In truth, these two rounds are virtually identical. Except that the .243 is carried in many more small stores/places with more choices in bullet size than the 6mm Rem, which has been tettering on the death bed for years. Don't get me wrong, I'm a fan of any 7x57-based cartridge, as I own two and a .257 Roberts. But it didn't seem like your post was meant to add to the conversation.
 

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Comparing the 243 win with the 6mm rem

Starting off I don't know either of these from an owners point of view. I have shot a 243 but never the 6mm rem. I do remember from my reloading manuals that the 6mm Rem case has a longer neck and is more reloader friendly than the 243 win. I think that I would rather have the 7x57 mauser or 257 roberts over the 6mm rem when using them on Deer. Just my opinion.

Karl
 

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Discussion Starter · #7 ·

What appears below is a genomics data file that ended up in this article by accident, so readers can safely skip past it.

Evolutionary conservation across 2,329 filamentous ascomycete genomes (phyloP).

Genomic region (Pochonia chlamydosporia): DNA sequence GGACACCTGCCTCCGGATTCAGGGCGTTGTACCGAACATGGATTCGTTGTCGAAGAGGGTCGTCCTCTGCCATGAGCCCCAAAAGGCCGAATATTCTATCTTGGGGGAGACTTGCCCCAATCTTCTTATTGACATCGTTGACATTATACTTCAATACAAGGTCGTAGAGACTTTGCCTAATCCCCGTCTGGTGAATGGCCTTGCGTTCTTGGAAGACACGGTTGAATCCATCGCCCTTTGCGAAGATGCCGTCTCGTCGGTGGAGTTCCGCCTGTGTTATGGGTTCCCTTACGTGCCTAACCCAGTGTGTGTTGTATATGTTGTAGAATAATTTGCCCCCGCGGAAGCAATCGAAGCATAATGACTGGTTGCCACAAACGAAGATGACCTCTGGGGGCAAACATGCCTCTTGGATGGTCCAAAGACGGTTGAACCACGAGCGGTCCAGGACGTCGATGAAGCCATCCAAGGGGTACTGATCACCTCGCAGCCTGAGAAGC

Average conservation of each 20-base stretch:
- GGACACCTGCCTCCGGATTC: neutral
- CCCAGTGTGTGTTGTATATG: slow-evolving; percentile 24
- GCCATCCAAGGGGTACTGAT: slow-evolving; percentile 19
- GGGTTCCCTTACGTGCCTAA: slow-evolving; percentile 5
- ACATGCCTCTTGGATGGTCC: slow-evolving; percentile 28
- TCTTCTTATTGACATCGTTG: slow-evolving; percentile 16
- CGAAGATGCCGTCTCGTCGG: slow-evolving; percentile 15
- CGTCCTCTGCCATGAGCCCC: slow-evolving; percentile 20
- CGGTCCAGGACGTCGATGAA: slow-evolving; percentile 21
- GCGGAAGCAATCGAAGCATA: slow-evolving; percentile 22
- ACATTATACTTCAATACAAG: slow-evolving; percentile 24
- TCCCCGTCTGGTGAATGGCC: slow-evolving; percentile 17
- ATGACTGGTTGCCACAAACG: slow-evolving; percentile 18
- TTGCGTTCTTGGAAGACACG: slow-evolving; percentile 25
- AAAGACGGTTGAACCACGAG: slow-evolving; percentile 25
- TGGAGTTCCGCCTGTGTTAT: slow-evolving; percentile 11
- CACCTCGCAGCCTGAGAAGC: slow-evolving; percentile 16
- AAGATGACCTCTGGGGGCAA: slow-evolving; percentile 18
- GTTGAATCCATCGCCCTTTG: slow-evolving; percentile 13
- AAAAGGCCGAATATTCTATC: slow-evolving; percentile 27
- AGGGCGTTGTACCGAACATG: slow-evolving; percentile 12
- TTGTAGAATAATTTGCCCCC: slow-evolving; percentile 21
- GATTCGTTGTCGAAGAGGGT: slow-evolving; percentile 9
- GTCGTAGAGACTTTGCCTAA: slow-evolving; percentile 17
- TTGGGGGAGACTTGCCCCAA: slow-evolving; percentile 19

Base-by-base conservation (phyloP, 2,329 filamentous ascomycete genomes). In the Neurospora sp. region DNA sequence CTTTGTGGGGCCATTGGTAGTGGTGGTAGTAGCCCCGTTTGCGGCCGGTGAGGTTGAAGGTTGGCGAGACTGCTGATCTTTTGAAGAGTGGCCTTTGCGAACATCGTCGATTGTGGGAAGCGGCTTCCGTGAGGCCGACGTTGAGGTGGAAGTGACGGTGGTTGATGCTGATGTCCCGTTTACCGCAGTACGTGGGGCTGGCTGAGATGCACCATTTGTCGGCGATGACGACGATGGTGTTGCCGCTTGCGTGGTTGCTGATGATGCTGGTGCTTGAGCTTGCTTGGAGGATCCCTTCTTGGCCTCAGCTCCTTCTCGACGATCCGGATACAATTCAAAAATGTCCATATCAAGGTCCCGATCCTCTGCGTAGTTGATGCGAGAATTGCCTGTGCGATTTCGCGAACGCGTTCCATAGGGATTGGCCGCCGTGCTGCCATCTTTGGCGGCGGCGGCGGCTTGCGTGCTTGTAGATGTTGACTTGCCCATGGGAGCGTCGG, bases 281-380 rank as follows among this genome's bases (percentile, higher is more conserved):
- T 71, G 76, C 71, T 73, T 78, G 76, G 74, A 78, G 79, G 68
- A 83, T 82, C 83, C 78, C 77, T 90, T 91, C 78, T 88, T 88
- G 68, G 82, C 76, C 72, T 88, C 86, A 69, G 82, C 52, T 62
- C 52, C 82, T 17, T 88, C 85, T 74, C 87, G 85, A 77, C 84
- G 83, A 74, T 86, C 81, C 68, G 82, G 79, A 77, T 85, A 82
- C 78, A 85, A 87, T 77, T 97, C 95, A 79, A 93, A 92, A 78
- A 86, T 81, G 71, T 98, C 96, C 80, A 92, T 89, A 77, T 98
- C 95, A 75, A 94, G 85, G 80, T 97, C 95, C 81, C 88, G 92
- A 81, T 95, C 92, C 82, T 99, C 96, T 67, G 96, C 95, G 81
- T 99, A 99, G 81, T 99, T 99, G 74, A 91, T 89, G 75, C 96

I think that I would rather have the 7x57 mauser or 257 roberts over the 6mm rem when using them on Deer. Just my opinion.
Don't know about reloader-friendly, but all three are based on the same case, just necked down (.257) and downer (.243) from the .284 parent. It would be good to have a whole line-up based on the same case, but since I have a .308 Win also..... hey, you can never have too many toys!

 

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Discussion Starter · #9 ·
Ok, I you need help deciding we have no shortage of suggestions.
Well, my on-hand options include a Burris Fullfield II 3x9x40, and a Nikon 3x9x40 (or another Nikon 4x but I've rulled that out for this). Or..... I could start shopping. I always hate to have to shop for gun stuff.....
 

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Discussion Starter · #11 ·
I sometimes wonder if I have more fun setting up the Riflesystem than shooting it.

Karl
It's the thrill of "the hunt" to acquire and set up that perfect (for you) rifle system, all customized just the way you want it. After that's over, the thrill falls off.

Until the "next" project idea comes along, then .....